In other words, Reinhart does more to turn Eric Gryba into a competent defensemen than anyone else Gryba has paired with – even the usually solid Oscar Klefbom.
Now keep in mind: it’s early in the season, the players have not played against the same opponents, and small samples are made even smaller when you look at them for individual defensemen or defensive pairs.
But promising nonetheless.
I hope this trend keeps up for Griffin Reinhart. Defensively, it suggest that the kid’s going to be a gooder. A real real gooder. And even with Gryba as his partner, his being back in the lineup tonight could be positive news for a struggling defensive corps.
Where does Mark Fayne sit in the overall rankings of Oiler defensemen? Does he deserve to be scratched?
Using individual game-average DFA/60 as the measure, so far this season the ratings look like this (best to worst):
Again, early season, small samples! But it kinda meets the eye test, doesn’t it? Davidson and Nurse were mostly solid the last few games. And a defensive stat that has Gryba & Ference trailing the pack will usually sit well with most.
But wait! Note who is in seventh place on this list!
Now, one thing about the data is that the entire team sh*t the bed in a major way against Dallas. And Fayne and Sekera in particular, who had to face the Benn line all night, were absolutely torched in that game. Both had DFA/60 close to or over 100!
Sometimes data sets have more validity if you remove extreme outliers. In this case, if I remove the heavy influence of that game and look at “performance of defensemen EXCEPT against Dallas”, the list revises itself to this:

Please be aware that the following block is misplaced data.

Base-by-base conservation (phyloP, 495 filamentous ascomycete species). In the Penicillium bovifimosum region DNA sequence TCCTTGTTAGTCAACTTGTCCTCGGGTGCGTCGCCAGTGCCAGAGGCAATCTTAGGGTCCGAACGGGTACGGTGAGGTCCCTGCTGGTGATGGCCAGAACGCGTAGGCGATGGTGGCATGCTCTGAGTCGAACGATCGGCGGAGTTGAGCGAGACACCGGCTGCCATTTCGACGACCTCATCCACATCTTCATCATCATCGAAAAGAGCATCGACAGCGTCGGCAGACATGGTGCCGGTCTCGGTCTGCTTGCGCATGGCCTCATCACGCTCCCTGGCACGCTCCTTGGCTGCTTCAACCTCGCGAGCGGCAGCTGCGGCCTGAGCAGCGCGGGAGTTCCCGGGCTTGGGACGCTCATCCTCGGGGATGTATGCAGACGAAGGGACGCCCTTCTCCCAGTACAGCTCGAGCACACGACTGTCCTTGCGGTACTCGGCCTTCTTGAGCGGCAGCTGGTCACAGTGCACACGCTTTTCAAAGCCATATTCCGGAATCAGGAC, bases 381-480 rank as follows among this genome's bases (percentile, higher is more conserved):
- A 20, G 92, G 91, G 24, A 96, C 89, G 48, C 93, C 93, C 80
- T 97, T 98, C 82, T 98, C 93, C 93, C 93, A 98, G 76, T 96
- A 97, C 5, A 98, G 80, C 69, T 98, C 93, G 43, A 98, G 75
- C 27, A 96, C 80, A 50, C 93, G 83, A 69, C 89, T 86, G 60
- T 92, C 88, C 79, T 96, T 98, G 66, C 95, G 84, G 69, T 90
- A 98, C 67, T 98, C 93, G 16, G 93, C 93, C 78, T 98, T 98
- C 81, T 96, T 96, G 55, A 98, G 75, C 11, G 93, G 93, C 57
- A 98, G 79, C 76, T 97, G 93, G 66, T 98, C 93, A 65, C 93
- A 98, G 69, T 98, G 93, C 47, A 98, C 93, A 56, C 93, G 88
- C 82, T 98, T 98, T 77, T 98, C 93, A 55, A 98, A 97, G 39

Now, you should still take the list from this statistic with a huge grain of salt – BUT, remembering that we’re mostly looking at defensive ability, it does seem to mostly meet the eye test, with Schultz, Gryba, and Ference showing worst.
And it does this cumulatively, and game by game, and [mostly] correlating well with TMc’s TOI.
And yet … notice who is in fifth place. Mark. Fayne.
Now here’s the thing with Mark Fayne. He is a veteran, schooled in a solid defensive system, and supposed to bring defensive ability to the table. We know he can bring little else – doesn’t score, doesn’t move the puck. But he’s supposed to defend. And this metric is indicating quite strongly that he’s not doing a very good job at the one job he has. Cast in this unlikely role, he’s ill-equipped to act.
By that measure, scratching Mark Fayne is not an unreasonable action.
Or is it?
It’s only unreasonable if you are scratching him in favour of Gryba or Ference, who are both flat out terrible.
Gryba, you say? Oops.
So there you have it.
Reinhart in? Good. By this measure, he’s clearly Top 6 material.
Fayne out? Good, because he hasn’t been doing what he needs to do.
Except that Gryba is in. Gryba isn’t Top 6 material, and it’s not close. That’s not good.
The only thing working in Gryba’s favour? Three out his four games with Reinhart were among the best he’s played.
Let’s hope we see that against Philadelphia.